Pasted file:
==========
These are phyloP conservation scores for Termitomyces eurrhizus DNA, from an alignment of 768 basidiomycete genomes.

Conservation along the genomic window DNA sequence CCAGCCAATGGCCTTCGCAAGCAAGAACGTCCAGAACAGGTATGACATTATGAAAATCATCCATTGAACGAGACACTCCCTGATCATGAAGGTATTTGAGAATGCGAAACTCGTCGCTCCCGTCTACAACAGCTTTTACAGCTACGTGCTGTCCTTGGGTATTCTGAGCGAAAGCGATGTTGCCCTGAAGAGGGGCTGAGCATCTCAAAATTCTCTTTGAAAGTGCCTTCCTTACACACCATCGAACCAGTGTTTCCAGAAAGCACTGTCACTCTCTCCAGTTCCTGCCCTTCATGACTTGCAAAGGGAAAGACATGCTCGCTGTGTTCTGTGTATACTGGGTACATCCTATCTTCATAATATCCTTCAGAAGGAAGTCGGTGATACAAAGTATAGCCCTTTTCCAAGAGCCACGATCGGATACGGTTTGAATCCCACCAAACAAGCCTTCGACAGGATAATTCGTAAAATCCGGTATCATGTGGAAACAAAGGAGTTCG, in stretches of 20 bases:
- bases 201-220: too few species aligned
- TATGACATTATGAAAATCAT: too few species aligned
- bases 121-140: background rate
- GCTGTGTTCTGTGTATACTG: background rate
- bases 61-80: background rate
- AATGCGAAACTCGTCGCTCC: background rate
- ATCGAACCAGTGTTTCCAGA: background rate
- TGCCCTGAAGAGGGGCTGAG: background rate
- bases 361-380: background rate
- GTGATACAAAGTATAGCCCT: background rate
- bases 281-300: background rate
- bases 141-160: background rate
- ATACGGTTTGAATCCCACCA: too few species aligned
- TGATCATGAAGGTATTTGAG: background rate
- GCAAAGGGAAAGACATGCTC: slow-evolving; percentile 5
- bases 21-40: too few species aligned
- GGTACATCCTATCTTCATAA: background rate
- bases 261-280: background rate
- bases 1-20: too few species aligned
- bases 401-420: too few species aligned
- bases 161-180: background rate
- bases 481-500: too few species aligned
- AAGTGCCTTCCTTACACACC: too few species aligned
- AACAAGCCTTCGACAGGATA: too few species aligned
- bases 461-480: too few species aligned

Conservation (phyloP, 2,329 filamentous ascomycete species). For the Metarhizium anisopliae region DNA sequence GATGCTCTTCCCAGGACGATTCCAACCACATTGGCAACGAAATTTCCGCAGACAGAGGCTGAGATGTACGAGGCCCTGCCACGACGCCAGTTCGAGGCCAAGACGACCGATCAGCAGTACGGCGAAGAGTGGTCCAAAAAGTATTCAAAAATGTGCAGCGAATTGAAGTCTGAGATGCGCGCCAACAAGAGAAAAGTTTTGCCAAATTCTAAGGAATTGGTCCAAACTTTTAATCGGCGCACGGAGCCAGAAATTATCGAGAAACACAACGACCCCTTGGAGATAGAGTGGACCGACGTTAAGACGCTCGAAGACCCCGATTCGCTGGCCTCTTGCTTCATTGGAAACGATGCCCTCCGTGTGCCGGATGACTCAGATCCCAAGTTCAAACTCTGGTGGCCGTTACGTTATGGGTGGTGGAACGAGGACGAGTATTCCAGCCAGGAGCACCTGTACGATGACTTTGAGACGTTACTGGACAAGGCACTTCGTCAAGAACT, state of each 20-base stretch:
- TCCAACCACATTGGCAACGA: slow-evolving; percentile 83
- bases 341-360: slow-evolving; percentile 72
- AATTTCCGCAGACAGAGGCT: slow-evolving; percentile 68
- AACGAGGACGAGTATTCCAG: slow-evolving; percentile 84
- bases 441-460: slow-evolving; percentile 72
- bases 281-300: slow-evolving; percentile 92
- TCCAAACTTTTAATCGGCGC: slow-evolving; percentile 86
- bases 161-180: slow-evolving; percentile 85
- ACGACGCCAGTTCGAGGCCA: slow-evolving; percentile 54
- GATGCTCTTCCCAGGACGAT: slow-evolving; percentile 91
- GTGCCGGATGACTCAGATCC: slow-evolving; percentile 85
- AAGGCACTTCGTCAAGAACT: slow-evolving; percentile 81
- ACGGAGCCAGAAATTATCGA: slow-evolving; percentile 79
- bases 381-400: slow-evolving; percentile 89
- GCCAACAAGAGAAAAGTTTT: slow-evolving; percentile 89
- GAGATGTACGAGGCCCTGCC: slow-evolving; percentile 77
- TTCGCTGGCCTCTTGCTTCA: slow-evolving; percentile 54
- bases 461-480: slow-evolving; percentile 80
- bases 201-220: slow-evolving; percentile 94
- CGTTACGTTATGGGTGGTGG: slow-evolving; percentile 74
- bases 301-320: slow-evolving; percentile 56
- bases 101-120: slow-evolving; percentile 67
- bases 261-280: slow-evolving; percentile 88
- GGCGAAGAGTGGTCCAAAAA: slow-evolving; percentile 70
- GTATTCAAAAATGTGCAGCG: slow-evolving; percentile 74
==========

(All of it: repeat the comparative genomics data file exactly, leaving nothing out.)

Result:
These are phyloP conservation scores for Termitomyces eurrhizus DNA, from an alignment of 768 basidiomycete genomes.

Conservation along the genomic window DNA sequence CCAGCCAATGGCCTTCGCAAGCAAGAACGTCCAGAACAGGTATGACATTATGAAAATCATCCATTGAACGAGACACTCCCTGATCATGAAGGTATTTGAGAATGCGAAACTCGTCGCTCCCGTCTACAACAGCTTTTACAGCTACGTGCTGTCCTTGGGTATTCTGAGCGAAAGCGATGTTGCCCTGAAGAGGGGCTGAGCATCTCAAAATTCTCTTTGAAAGTGCCTTCCTTACACACCATCGAACCAGTGTTTCCAGAAAGCACTGTCACTCTCTCCAGTTCCTGCCCTTCATGACTTGCAAAGGGAAAGACATGCTCGCTGTGTTCTGTGTATACTGGGTACATCCTATCTTCATAATATCCTTCAGAAGGAAGTCGGTGATACAAAGTATAGCCCTTTTCCAAGAGCCACGATCGGATACGGTTTGAATCCCACCAAACAAGCCTTCGACAGGATAATTCGTAAAATCCGGTATCATGTGGAAACAAAGGAGTTCG, in stretches of 20 bases:
- bases 201-220: too few species aligned
- TATGACATTATGAAAATCAT: too few species aligned
- bases 121-140: background rate
- GCTGTGTTCTGTGTATACTG: background rate
- bases 61-80: background rate
- AATGCGAAACTCGTCGCTCC: background rate
- ATCGAACCAGTGTTTCCAGA: background rate
- TGCCCTGAAGAGGGGCTGAG: background rate
- bases 361-380: background rate
- GTGATACAAAGTATAGCCCT: background rate
- bases 281-300: background rate
- bases 141-160: background rate
- ATACGGTTTGAATCCCACCA: too few species aligned
- TGATCATGAAGGTATTTGAG: background rate
- GCAAAGGGAAAGACATGCTC: slow-evolving; percentile 5
- bases 21-40: too few species aligned
- GGTACATCCTATCTTCATAA: background rate
- bases 261-280: background rate
- bases 1-20: too few species aligned
- bases 401-420: too few species aligned
- bases 161-180: background rate
- bases 481-500: too few species aligned
- AAGTGCCTTCCTTACACACC: too few species aligned
- AACAAGCCTTCGACAGGATA: too few species aligned
- bases 461-480: too few species aligned

Conservation (phyloP, 2,329 filamentous ascomycete species). For the Metarhizium anisopliae region DNA sequence GATGCTCTTCCCAGGACGATTCCAACCACATTGGCAACGAAATTTCCGCAGACAGAGGCTGAGATGTACGAGGCCCTGCCACGACGCCAGTTCGAGGCCAAGACGACCGATCAGCAGTACGGCGAAGAGTGGTCCAAAAAGTATTCAAAAATGTGCAGCGAATTGAAGTCTGAGATGCGCGCCAACAAGAGAAAAGTTTTGCCAAATTCTAAGGAATTGGTCCAAACTTTTAATCGGCGCACGGAGCCAGAAATTATCGAGAAACACAACGACCCCTTGGAGATAGAGTGGACCGACGTTAAGACGCTCGAAGACCCCGATTCGCTGGCCTCTTGCTTCATTGGAAACGATGCCCTCCGTGTGCCGGATGACTCAGATCCCAAGTTCAAACTCTGGTGGCCGTTACGTTATGGGTGGTGGAACGAGGACGAGTATTCCAGCCAGGAGCACCTGTACGATGACTTTGAGACGTTACTGGACAAGGCACTTCGTCAAGAACT, state of each 20-base stretch:
- TCCAACCACATTGGCAACGA: slow-evolving; percentile 83
- bases 341-360: slow-evolving; percentile 72
- AATTTCCGCAGACAGAGGCT: slow-evolving; percentile 68
- AACGAGGACGAGTATTCCAG: slow-evolving; percentile 84
- bases 441-460: slow-evolving; percentile 72
- bases 281-300: slow-evolving; percentile 92
- TCCAAACTTTTAATCGGCGC: slow-evolving; percentile 86
- bases 161-180: slow-evolving; percentile 85
- ACGACGCCAGTTCGAGGCCA: slow-evolving; percentile 54
- GATGCTCTTCCCAGGACGAT: slow-evolving; percentile 91
- GTGCCGGATGACTCAGATCC: slow-evolving; percentile 85
- AAGGCACTTCGTCAAGAACT: slow-evolving; percentile 81
- ACGGAGCCAGAAATTATCGA: slow-evolving; percentile 79
- bases 381-400: slow-evolving; percentile 89
- GCCAACAAGAGAAAAGTTTT: slow-evolving; percentile 89
- GAGATGTACGAGGCCCTGCC: slow-evolving; percentile 77
- TTCGCTGGCCTCTTGCTTCA: slow-evolving; percentile 54
- bases 461-480: slow-evolving; percentile 80
- bases 201-220: slow-evolving; percentile 94
- CGTTACGTTATGGGTGGTGG: slow-evolving; percentile 74
- bases 301-320: slow-evolving; percentile 56
- bases 101-120: slow-evolving; percentile 67
- bases 261-280: slow-evolving; percentile 88
- GGCGAAGAGTGGTCCAAAAA: slow-evolving; percentile 70
- GTATTCAAAAATGTGCAGCG: slow-evolving; percentile 74